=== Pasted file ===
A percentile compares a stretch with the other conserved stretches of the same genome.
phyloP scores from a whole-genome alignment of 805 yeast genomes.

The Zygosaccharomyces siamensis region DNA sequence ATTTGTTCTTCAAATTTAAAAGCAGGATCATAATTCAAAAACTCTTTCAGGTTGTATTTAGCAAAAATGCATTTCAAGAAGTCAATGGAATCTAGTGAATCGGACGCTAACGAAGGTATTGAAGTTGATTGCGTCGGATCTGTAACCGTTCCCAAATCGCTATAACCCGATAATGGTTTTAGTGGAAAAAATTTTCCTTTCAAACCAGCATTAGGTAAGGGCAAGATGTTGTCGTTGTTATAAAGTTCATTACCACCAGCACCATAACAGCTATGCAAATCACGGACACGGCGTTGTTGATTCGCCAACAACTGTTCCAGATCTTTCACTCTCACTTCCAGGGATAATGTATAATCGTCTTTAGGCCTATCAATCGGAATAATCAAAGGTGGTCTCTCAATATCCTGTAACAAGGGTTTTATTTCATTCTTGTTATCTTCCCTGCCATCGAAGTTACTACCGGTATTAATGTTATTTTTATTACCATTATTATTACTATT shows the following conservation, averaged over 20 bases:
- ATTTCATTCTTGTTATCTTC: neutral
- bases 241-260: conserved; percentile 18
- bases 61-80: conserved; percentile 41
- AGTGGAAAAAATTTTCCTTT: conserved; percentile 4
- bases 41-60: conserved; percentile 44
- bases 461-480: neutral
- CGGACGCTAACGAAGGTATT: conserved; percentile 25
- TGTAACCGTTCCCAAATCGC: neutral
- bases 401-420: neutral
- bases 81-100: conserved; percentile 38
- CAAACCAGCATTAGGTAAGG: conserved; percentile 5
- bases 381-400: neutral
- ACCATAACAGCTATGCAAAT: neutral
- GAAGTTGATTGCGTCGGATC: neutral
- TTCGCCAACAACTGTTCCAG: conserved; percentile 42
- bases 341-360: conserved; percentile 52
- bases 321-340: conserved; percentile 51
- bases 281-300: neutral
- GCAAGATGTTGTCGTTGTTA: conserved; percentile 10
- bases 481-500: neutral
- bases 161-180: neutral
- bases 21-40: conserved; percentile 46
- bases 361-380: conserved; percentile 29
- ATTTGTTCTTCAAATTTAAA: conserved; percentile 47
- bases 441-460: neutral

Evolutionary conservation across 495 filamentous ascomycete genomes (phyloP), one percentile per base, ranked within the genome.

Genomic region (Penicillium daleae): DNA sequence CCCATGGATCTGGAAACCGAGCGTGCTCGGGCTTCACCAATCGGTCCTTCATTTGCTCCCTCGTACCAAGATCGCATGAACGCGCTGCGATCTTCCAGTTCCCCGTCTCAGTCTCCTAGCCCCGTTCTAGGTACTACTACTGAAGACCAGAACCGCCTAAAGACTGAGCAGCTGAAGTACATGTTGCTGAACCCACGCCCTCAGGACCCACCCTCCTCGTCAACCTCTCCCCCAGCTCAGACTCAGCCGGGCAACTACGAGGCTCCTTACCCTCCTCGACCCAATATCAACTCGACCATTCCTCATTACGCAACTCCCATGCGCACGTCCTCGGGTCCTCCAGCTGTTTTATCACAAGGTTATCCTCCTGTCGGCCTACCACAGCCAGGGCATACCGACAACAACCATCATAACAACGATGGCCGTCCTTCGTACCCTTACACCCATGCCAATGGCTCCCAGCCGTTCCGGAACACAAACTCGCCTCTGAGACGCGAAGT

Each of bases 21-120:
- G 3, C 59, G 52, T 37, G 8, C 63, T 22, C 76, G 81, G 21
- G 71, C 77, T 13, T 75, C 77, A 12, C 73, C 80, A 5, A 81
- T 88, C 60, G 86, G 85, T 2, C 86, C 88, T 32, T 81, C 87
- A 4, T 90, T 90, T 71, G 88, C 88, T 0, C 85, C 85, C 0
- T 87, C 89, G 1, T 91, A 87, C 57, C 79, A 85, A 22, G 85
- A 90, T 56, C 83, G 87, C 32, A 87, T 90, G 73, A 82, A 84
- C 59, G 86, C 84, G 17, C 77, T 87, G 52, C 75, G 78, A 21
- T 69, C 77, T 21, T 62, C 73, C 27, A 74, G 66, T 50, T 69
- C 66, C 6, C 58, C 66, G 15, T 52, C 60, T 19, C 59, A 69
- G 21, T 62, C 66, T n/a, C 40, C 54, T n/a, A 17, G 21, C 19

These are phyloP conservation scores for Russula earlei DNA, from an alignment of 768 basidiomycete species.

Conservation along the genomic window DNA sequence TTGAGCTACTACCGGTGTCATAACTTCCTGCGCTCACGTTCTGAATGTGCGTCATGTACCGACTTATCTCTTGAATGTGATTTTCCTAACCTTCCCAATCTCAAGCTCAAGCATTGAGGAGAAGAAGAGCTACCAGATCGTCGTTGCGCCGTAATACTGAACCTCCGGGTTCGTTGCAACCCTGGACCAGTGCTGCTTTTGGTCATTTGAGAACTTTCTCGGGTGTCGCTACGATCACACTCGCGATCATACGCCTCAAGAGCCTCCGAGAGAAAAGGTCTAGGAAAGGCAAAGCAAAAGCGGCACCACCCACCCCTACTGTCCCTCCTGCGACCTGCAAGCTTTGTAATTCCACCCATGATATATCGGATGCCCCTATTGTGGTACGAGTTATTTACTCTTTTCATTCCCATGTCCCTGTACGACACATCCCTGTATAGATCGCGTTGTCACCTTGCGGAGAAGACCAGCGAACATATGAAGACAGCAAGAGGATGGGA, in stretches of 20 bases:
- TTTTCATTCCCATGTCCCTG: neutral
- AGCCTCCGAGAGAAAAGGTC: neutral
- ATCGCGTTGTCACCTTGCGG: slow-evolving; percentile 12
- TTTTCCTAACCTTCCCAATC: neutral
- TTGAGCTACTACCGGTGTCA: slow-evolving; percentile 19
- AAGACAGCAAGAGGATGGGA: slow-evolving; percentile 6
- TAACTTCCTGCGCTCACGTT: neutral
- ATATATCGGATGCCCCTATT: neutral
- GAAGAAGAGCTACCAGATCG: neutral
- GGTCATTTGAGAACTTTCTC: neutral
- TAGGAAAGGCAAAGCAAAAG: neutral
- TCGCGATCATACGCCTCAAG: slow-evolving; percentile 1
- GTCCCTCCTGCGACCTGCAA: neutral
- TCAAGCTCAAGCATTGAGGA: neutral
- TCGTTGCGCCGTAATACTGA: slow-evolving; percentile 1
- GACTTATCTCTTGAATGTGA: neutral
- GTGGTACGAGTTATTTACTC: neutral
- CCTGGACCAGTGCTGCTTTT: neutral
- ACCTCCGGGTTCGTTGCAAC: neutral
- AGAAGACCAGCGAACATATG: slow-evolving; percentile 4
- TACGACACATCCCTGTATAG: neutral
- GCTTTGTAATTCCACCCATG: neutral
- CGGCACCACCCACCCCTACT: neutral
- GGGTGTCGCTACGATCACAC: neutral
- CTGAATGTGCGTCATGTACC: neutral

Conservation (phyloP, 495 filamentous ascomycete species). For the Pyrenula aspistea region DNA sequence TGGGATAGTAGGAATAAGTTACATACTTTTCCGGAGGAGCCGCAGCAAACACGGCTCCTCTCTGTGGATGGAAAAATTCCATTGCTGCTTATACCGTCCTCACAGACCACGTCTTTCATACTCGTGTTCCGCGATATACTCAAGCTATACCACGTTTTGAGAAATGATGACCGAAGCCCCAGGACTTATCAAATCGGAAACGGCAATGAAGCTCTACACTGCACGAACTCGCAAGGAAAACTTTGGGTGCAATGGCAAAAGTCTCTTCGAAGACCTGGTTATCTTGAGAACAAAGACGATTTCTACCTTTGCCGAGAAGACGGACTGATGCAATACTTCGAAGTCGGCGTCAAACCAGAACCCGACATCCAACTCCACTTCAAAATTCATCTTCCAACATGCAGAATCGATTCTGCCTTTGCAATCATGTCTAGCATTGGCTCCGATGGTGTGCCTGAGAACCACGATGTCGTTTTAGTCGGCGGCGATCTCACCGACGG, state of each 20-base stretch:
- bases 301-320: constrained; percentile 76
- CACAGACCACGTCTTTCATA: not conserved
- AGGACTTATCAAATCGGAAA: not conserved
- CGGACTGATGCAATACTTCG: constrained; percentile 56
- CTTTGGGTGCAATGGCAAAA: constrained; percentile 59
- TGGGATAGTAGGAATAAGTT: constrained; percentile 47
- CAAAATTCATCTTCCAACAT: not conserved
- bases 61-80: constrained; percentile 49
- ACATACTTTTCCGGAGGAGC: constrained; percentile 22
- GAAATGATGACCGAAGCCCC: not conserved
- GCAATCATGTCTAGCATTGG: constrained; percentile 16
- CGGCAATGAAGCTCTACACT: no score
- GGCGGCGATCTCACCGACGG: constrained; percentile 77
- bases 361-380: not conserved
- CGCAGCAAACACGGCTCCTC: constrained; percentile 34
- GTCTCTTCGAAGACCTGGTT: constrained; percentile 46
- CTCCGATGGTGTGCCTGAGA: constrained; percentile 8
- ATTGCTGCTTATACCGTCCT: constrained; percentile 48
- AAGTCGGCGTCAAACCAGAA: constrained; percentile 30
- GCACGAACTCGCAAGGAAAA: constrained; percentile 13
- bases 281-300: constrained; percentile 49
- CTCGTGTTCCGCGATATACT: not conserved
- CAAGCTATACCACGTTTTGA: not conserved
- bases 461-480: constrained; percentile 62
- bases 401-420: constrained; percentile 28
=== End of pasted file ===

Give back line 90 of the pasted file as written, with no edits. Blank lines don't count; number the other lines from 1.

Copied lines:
- bases 281-300: constrained; percentile 49